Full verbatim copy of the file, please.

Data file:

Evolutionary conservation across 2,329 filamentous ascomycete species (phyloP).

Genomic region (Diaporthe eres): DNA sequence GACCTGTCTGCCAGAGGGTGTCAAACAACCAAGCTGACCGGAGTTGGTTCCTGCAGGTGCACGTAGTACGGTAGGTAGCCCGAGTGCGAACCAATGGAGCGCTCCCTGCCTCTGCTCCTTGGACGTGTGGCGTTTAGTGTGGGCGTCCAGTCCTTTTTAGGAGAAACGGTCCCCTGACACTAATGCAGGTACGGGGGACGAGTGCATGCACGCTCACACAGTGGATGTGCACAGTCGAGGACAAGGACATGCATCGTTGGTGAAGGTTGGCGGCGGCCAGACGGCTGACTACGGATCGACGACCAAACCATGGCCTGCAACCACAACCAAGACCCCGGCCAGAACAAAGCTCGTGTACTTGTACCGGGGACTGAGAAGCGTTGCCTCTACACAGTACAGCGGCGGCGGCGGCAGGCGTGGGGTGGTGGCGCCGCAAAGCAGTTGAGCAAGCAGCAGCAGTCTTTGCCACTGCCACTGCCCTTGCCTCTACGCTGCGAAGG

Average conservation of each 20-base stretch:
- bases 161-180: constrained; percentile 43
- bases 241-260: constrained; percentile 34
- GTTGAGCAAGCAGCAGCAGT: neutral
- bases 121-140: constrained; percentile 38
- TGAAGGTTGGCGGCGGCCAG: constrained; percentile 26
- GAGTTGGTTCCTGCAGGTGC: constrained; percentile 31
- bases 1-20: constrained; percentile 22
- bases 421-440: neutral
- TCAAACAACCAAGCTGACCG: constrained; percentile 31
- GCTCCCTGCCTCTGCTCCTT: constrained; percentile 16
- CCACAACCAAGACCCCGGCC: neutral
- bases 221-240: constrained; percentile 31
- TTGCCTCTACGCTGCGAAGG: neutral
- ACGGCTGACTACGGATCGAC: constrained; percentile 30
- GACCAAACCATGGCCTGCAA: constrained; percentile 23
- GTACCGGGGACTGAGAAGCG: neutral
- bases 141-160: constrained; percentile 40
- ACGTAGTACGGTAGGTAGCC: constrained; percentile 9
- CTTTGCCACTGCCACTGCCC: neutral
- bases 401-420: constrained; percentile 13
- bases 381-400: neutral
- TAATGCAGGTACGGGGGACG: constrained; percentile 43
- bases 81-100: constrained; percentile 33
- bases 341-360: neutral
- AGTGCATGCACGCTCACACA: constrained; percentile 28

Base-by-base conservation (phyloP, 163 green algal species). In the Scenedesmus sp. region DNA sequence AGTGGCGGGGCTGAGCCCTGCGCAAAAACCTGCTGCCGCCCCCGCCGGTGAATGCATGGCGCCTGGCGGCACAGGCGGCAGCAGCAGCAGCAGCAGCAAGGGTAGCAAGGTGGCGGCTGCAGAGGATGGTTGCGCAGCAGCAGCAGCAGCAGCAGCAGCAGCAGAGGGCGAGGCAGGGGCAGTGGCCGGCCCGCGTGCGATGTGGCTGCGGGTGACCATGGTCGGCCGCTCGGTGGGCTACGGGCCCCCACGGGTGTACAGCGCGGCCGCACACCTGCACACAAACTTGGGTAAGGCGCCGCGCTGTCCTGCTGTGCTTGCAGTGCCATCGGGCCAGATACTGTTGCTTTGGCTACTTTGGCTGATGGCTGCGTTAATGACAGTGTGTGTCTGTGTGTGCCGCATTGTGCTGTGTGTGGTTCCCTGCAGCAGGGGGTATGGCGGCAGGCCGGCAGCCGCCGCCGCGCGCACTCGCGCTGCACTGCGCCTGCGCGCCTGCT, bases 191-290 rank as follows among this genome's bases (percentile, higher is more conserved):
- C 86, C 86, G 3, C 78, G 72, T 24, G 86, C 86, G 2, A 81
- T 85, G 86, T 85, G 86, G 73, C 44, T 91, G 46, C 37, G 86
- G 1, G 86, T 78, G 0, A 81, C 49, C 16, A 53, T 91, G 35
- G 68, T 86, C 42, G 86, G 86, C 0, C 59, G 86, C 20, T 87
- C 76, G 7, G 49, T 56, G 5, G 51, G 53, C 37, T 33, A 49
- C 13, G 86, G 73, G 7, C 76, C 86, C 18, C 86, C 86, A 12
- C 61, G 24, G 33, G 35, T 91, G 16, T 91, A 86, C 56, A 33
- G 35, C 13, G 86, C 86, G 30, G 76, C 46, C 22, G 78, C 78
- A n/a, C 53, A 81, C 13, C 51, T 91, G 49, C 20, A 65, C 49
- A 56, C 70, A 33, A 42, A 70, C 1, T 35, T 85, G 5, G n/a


Evolutionary conservation across 2,329 filamentous ascomycete species (phyloP).

Genomic region (Diaporthe eres): DNA sequence GACCTGTCTGCCAGAGGGTGTCAAACAACCAAGCTGACCGGAGTTGGTTCCTGCAGGTGCACGTAGTACGGTAGGTAGCCCGAGTGCGAACCAATGGAGCGCTCCCTGCCTCTGCTCCTTGGACGTGTGGCGTTTAGTGTGGGCGTCCAGTCCTTTTTAGGAGAAACGGTCCCCTGACACTAATGCAGGTACGGGGGACGAGTGCATGCACGCTCACACAGTGGATGTGCACAGTCGAGGACAAGGACATGCATCGTTGGTGAAGGTTGGCGGCGGCCAGACGGCTGACTACGGATCGACGACCAAACCATGGCCTGCAACCACAACCAAGACCCCGGCCAGAACAAAGCTCGTGTACTTGTACCGGGGACTGAGAAGCGTTGCCTCTACACAGTACAGCGGCGGCGGCGGCAGGCGTGGGGTGGTGGCGCCGCAAAGCAGTTGAGCAAGCAGCAGCAGTCTTTGCCACTGCCACTGCCCTTGCCTCTACGCTGCGAAGG

Average conservation of each 20-base stretch:
- bases 161-180: constrained; percentile 43
- bases 241-260: constrained; percentile 34
- GTTGAGCAAGCAGCAGCAGT: neutral
- bases 121-140: constrained; percentile 38
- TGAAGGTTGGCGGCGGCCAG: constrained; percentile 26
- GAGTTGGTTCCTGCAGGTGC: constrained; percentile 31
- bases 1-20: constrained; percentile 22
- bases 421-440: neutral
- TCAAACAACCAAGCTGACCG: constrained; percentile 31
- GCTCCCTGCCTCTGCTCCTT: constrained; percentile 16
- CCACAACCAAGACCCCGGCC: neutral
- bases 221-240: constrained; percentile 31
- TTGCCTCTACGCTGCGAAGG: neutral
- ACGGCTGACTACGGATCGAC: constrained; percentile 30
- GACCAAACCATGGCCTGCAA: constrained; percentile 23
- GTACCGGGGACTGAGAAGCG: neutral
- bases 141-160: constrained; percentile 40
- ACGTAGTACGGTAGGTAGCC: constrained; percentile 9
- CTTTGCCACTGCCACTGCCC: neutral
- bases 401-420: constrained; percentile 13
- bases 381-400: neutral
- TAATGCAGGTACGGGGGACG: constrained; percentile 43
- bases 81-100: constrained; percentile 33
- bases 341-360: neutral
- AGTGCATGCACGCTCACACA: constrained; percentile 28

Base-by-base conservation (phyloP, 163 green algal species). In the Scenedesmus sp. region DNA sequence AGTGGCGGGGCTGAGCCCTGCGCAAAAACCTGCTGCCGCCCCCGCCGGTGAATGCATGGCGCCTGGCGGCACAGGCGGCAGCAGCAGCAGCAGCAGCAAGGGTAGCAAGGTGGCGGCTGCAGAGGATGGTTGCGCAGCAGCAGCAGCAGCAGCAGCAGCAGCAGAGGGCGAGGCAGGGGCAGTGGCCGGCCCGCGTGCGATGTGGCTGCGGGTGACCATGGTCGGCCGCTCGGTGGGCTACGGGCCCCCACGGGTGTACAGCGCGGCCGCACACCTGCACACAAACTTGGGTAAGGCGCCGCGCTGTCCTGCTGTGCTTGCAGTGCCATCGGGCCAGATACTGTTGCTTTGGCTACTTTGGCTGATGGCTGCGTTAATGACAGTGTGTGTCTGTGTGTGCCGCATTGTGCTGTGTGTGGTTCCCTGCAGCAGGGGGTATGGCGGCAGGCCGGCAGCCGCCGCCGCGCGCACTCGCGCTGCACTGCGCCTGCGCGCCTGCT, bases 191-290 rank as follows among this genome's bases (percentile, higher is more conserved):
- C 86, C 86, G 3, C 78, G 72, T 24, G 86, C 86, G 2, A 81
- T 85, G 86, T 85, G 86, G 73, C 44, T 91, G 46, C 37, G 86
- G 1, G 86, T 78, G 0, A 81, C 49, C 16, A 53, T 91, G 35
- G 68, T 86, C 42, G 86, G 86, C 0, C 59, G 86, C 20, T 87
- C 76, G 7, G 49, T 56, G 5, G 51, G 53, C 37, T 33, A 49
- C 13, G 86, G 73, G 7, C 76, C 86, C 18, C 86, C 86, A 12
- C 61, G 24, G 33, G 35, T 91, G 16, T 91, A 86, C 56, A 33
- G 35, C 13, G 86, C 86, G 30, G 76, C 46, C 22, G 78, C 78
- A n/a, C 53, A 81, C 13, C 51, T 91, G 49, C 20, A 65, C 49
- A 56, C 70, A 33, A 42, A 70, C 1, T 35, T 85, G 5, G n/a